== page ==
The Port of Vancouver on Tuesday advanced a broad plan for redeveloping 10 acres of its Terminal 1 waterfront property, with details to be hammered out later. However, the plan’s unanimous approval by commissioners came amid continuing skepticism during public comments about whether its plan conflicts with a larger adjoining waterfront redevelopment project.
The discussion was sprinkled with awkward moments and differences of opinion between port CEO Todd Coleman and some who testified. And the port made changes to its proposed plan for Terminal 1, which includes a soon-to-be-closed Red Lion Hotel Vancouver at the Quay. The revisions, which allowed for flexibility in the types of buildings and amenities that could be developed at the site, came after port Commissioner Brian Wolfe said he was concerned that labeling buildings now would “box people’s minds into what ought to be there, and we don’t know that yet.”
Leaders of the port’s administration said the Terminal 1 plan — which calls for a mix of office, retail, hotel and residential uses, as well as dock, open-space, pedestrian bridge and public marketplace improvements — reflects extensive public input. They said it also complements both the city’s vision for the waterfront and downtown, and an adjoining effort by Tualatin, Ore.-based Gramor Development, which is spearheading a $1.3 billion redevelopment of 32 acres of former industrial waterfront land.
However, the port’s plan faced criticism, concerns and questions during the port commission’s public meeting Tuesday. Matt Grady, a vice president with Gramor Development, urged port commissioners to expand the Terminal 1 plan’s public amenities. He said port CEO Todd Coleman has previously told Gramor that the port doesn’t want its waterfront plan to compete with Gramor’s. Yet “what we see now” in the port’s plan, Grady said, are office, retail and residential buildings — exactly what Gramor proposes in its master plan.
“There’s (a) duplication of uses going on,” he said. Although Gramor’s project is underway, the port’s plan “can really have a competing impact.”
Grady urged the port to consider more and different types of public amenities at the Terminal 1 site, including a “first-class aquarium” or a maritime research facility or expanded moorage facilities.
Vancouver resident Ron Morrison told commissioners that their controversial pursuit of the nation’s largest rail-to-ship oil transfer terminal — which Gramor president Barry Cain publicly opposes — has prompted “a major sense of distrust in you.” Now, with the port competing with a private business over hotel and other uses, Morrison said, “Mr. Cain does not trust you at this point.”
Teresa Brum, economic development division manager for the city of Vancouver, also spoke to the port Tuesday. After the port gives further shape to its Terminal 1 plan, it must submit the plan to the city of Vancouver for further examination and eventual approval by the city council.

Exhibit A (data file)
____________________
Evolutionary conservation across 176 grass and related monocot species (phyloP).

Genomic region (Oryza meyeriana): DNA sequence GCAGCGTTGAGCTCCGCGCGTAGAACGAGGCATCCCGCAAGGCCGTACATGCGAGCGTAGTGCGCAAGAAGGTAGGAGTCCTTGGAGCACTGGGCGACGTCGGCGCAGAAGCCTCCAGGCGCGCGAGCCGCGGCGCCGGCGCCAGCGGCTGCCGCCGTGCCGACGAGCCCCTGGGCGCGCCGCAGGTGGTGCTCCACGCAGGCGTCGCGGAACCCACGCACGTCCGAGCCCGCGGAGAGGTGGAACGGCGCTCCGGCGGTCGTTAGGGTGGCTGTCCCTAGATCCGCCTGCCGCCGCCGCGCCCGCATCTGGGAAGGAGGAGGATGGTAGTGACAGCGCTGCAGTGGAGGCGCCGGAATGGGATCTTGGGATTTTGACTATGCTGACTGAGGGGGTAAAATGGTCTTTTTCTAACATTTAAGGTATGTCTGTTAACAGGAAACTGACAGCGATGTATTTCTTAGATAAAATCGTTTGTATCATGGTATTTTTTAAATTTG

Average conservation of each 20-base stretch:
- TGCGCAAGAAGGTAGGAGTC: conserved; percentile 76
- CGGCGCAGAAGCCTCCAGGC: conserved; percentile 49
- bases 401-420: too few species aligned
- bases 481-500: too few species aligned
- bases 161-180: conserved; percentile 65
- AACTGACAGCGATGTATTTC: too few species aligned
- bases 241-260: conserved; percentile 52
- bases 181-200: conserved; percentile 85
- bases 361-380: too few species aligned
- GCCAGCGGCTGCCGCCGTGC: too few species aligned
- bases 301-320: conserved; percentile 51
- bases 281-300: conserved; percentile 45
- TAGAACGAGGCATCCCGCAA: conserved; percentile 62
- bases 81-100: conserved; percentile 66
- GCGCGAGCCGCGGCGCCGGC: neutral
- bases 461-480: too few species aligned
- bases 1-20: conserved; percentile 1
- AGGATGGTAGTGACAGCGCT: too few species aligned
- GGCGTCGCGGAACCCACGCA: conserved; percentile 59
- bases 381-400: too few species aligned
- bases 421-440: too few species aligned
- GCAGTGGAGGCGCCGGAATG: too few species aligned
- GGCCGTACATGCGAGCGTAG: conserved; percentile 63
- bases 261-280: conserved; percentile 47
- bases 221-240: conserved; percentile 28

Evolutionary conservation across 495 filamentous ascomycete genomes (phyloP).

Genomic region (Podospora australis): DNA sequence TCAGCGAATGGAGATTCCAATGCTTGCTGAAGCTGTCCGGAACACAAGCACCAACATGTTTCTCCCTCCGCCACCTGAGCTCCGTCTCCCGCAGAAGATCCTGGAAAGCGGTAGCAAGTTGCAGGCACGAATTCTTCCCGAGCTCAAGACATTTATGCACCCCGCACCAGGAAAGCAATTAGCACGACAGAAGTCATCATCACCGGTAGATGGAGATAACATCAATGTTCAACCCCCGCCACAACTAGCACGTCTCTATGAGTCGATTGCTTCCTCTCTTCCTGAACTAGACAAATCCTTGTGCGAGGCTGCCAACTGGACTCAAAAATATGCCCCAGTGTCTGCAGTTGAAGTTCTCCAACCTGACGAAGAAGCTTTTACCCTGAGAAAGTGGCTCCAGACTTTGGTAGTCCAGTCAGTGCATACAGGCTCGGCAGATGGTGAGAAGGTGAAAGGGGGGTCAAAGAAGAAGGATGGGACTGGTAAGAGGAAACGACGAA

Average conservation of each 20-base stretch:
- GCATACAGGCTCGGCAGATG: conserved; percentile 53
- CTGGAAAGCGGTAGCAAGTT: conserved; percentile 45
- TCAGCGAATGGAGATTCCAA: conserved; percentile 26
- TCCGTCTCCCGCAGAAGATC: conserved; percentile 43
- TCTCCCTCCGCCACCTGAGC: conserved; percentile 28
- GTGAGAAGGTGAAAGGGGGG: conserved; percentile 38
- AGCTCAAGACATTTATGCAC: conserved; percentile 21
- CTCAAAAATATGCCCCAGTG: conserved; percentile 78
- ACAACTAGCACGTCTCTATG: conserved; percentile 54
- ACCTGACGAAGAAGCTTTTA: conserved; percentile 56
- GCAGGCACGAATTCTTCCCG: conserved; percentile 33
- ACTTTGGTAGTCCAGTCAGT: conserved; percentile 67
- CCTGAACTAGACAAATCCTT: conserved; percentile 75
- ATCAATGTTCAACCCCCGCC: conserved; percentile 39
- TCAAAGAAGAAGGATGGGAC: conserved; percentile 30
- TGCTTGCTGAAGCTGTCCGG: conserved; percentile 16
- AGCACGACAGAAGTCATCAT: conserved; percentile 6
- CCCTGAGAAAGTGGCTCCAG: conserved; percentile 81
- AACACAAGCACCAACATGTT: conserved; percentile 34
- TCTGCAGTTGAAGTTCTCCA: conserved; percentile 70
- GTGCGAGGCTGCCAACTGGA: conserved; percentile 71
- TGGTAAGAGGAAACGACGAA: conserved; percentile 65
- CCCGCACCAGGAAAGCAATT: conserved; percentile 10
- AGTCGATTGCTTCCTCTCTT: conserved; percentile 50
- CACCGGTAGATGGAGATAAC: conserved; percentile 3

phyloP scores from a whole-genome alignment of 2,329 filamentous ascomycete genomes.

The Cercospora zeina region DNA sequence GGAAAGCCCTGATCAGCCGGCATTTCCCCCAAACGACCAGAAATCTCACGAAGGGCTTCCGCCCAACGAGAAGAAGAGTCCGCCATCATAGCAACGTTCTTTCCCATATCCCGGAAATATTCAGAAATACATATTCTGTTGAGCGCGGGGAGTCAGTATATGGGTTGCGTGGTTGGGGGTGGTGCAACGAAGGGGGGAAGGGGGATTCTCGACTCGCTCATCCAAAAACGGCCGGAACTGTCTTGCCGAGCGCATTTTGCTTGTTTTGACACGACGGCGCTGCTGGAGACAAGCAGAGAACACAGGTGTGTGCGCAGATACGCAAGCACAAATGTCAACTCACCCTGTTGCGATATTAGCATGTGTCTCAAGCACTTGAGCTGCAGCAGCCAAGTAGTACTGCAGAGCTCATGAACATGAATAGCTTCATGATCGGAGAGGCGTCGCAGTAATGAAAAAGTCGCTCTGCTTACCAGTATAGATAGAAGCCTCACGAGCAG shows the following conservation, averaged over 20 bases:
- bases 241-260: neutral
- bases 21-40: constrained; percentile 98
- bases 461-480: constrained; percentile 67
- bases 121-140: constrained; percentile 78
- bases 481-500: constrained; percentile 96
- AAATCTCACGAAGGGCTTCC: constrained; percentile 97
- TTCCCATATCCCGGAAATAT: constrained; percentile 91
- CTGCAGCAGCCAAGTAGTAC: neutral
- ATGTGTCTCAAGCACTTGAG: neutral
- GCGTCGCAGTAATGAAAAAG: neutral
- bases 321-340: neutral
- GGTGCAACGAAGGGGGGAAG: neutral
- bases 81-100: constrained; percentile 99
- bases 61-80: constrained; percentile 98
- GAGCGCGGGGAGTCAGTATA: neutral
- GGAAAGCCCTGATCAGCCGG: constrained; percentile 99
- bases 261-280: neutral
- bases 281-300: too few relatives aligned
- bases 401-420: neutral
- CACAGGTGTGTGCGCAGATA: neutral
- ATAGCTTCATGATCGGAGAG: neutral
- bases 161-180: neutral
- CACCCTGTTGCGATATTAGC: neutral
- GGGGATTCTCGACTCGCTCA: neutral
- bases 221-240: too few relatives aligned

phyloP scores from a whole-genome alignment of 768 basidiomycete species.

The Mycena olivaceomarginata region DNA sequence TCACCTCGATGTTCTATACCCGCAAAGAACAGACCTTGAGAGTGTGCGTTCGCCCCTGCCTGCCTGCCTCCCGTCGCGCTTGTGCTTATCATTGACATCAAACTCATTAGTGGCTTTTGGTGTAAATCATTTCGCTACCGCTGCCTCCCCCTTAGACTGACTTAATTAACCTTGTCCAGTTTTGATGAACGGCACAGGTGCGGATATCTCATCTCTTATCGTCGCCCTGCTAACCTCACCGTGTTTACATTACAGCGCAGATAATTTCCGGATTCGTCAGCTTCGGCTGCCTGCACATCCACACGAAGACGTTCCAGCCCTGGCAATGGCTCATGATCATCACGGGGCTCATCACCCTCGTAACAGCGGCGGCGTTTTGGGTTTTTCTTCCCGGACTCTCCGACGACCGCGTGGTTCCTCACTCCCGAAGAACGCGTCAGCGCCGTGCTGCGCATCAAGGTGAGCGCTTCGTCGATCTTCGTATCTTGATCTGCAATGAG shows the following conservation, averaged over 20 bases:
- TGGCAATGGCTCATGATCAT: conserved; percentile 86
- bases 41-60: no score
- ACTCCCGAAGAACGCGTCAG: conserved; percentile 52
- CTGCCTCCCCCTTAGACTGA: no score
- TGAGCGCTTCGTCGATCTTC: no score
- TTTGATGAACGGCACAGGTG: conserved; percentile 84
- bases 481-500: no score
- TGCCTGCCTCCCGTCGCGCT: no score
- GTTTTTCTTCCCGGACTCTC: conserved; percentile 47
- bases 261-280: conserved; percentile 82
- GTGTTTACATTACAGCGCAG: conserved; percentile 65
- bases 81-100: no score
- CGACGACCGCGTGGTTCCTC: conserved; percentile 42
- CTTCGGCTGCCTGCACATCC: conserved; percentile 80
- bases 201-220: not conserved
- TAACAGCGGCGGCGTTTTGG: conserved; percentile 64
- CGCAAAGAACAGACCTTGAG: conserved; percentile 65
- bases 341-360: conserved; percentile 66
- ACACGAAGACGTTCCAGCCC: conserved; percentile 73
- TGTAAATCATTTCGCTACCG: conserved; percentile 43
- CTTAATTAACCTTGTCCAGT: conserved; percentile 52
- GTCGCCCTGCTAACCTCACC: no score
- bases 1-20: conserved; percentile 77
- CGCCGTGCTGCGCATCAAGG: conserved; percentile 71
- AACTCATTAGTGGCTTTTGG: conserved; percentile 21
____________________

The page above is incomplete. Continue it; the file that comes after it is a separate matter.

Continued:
Reading from a prepared statement, Brum said the city “will be particularly interested in understanding how” the port’s proposed mix of uses “will complement and support” Cain’s project to the west, “which already has a master plan,” and how all of it connects to Vancouver’s vision for its city center.
At different points during Tuesday’s meeting, Coleman and the commissioners responded to people’s remarks about the port’s waterfront plan.
Noting the port expects to issue a request for qualifications in hopes of finding a consultant to help it further develop the Terminal 1 plan, Coleman said he “would encourage Gramor to propose an aquarium on the site” and let someone in that business know the port plans to issue a request for qualifications.
“Who knows?” Coleman added. “Maybe it could be a baseball stadium or a NASCAR track.”
Responding to Morrison’s remarks, Coleman said, “there’s this mistrust. Unfortunately, I have to say it’s not just with the port. It seems to be with all of the jurisdictions within this area. It’s really an interesting phenomenon to watch at this point.”
At one point, Wolfe, responding to comments by Grady, said his impression of Cain’s project is that “it’s pretty upscale,” while the port is “trying to achieve something that’s compatible with that but not at that scale, shall we say.”
Turning his attention to Coleman, Wolfe said the “worst thing” the port could do is compete with Cain’s project, which would be unfair after all of the work that’s gone into it.
“Well, I don’t know about fair,” Coleman replied. Then Coleman said it’s been the port’s “goal all along” to avoid direct competition with Cain’s waterfront redevelopment project. The port’s purpose is to help be a catalyst “for success on the waterfront in totality.”